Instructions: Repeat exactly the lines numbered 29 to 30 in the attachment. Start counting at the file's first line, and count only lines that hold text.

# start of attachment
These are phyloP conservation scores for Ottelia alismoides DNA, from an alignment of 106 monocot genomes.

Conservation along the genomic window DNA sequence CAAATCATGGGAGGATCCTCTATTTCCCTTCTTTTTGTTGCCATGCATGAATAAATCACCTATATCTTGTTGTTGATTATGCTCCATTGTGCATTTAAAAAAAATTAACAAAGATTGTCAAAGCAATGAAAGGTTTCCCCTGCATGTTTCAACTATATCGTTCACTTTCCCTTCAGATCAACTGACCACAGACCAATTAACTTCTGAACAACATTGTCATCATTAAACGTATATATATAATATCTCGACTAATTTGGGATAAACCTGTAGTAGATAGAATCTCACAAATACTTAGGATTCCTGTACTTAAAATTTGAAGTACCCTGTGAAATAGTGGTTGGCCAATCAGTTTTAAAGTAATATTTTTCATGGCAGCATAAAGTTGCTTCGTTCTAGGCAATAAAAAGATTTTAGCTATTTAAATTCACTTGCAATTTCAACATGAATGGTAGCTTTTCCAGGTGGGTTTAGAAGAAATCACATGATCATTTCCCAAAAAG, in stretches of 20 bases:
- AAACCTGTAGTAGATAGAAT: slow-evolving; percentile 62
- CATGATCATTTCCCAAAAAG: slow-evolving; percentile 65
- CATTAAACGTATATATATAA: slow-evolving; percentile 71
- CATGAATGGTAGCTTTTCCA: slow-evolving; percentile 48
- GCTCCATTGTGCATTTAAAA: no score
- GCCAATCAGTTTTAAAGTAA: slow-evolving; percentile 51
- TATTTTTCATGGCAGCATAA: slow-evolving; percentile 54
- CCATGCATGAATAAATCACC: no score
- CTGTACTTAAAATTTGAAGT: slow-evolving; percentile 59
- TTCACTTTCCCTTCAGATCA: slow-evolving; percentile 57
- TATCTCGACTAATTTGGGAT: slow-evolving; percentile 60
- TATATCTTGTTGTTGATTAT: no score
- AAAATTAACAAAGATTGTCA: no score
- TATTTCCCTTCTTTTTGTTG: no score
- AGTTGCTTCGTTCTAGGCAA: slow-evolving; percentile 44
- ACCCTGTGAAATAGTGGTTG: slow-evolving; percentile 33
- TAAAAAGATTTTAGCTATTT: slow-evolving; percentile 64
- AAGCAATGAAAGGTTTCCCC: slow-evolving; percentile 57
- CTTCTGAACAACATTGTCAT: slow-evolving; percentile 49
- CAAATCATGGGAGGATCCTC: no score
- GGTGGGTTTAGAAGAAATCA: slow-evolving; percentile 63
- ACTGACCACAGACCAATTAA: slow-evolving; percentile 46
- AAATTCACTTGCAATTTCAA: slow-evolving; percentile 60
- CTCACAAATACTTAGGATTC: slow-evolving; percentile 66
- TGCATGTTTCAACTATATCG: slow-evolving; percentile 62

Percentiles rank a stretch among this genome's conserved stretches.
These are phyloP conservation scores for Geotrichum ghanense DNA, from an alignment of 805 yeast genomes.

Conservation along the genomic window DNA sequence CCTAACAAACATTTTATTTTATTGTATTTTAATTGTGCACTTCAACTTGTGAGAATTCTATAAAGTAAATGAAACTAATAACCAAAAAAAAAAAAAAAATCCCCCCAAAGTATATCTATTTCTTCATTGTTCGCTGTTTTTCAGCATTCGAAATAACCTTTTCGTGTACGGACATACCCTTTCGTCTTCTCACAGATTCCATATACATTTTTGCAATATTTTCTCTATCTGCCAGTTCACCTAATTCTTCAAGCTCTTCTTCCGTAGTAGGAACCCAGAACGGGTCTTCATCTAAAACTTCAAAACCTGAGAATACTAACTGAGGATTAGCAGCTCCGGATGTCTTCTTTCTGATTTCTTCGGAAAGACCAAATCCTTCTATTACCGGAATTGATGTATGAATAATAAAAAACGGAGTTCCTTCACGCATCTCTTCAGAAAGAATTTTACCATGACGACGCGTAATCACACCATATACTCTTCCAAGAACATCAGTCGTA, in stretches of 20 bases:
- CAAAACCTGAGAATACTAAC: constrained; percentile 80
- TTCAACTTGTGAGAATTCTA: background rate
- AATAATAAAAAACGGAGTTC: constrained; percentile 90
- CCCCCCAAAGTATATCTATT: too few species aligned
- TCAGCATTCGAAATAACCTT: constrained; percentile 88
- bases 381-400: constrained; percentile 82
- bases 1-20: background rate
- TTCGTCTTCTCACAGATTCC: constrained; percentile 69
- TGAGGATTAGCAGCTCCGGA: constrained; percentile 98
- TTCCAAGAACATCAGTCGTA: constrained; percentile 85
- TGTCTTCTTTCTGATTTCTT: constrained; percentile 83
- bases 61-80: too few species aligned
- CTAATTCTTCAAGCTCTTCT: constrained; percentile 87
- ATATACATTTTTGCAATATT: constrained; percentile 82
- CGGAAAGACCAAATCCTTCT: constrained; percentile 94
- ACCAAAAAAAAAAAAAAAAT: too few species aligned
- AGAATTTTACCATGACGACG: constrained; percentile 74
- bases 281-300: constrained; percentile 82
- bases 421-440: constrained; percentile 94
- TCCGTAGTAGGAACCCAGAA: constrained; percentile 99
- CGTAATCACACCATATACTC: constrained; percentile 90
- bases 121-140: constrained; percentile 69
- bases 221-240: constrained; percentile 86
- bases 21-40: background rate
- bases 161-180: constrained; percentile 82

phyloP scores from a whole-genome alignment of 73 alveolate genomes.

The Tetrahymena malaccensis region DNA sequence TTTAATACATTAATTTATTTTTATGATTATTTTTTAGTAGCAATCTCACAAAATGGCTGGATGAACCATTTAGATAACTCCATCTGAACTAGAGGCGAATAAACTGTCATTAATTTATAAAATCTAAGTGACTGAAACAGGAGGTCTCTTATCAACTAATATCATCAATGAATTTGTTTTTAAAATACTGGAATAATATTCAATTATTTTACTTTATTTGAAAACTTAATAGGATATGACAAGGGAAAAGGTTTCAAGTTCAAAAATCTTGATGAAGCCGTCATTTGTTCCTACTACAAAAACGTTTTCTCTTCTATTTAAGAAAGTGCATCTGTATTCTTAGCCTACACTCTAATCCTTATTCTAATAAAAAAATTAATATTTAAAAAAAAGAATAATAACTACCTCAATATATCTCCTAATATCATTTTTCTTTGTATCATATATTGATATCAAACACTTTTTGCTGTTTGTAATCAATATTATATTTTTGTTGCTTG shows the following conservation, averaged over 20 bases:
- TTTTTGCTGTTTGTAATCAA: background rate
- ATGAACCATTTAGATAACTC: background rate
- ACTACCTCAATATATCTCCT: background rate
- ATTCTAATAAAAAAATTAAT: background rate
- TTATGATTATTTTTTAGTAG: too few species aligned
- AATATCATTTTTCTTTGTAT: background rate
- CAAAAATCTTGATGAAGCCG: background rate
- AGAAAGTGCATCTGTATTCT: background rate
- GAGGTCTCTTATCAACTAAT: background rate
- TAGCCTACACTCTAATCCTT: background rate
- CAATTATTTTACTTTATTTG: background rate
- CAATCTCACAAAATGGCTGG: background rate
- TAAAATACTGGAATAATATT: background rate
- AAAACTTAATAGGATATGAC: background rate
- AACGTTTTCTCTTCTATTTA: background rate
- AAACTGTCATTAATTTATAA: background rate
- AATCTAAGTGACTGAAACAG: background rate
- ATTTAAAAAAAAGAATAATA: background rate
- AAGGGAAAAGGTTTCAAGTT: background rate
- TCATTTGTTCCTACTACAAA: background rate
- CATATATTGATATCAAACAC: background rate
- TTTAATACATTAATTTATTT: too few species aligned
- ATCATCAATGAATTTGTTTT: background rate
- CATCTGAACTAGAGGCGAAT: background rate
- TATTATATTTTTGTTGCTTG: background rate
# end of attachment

These are phyloP conservation scores for Geotrichum ghanense DNA, from an alignment of 805 yeast genomes.

Conservation along the genomic window DNA sequence CCTAACAAACATTTTATTTTATTGTATTTTAATTGTGCACTTCAACTTGTGAGAATTCTATAAAGTAAATGAAACTAATAACCAAAAAAAAAAAAAAAATCCCCCCAAAGTATATCTATTTCTTCATTGTTCGCTGTTTTTCAGCATTCGAAATAACCTTTTCGTGTACGGACATACCCTTTCGTCTTCTCACAGATTCCATATACATTTTTGCAATATTTTCTCTATCTGCCAGTTCACCTAATTCTTCAAGCTCTTCTTCCGTAGTAGGAACCCAGAACGGGTCTTCATCTAAAACTTCAAAACCTGAGAATACTAACTGAGGATTAGCAGCTCCGGATGTCTTCTTTCTGATTTCTTCGGAAAGACCAAATCCTTCTATTACCGGAATTGATGTATGAATAATAAAAAACGGAGTTCCTTCACGCATCTCTTCAGAAAGAATTTTACCATGACGACGCGTAATCACACCATATACTCTTCCAAGAACATCAGTCGTA, in stretches of 20 bases: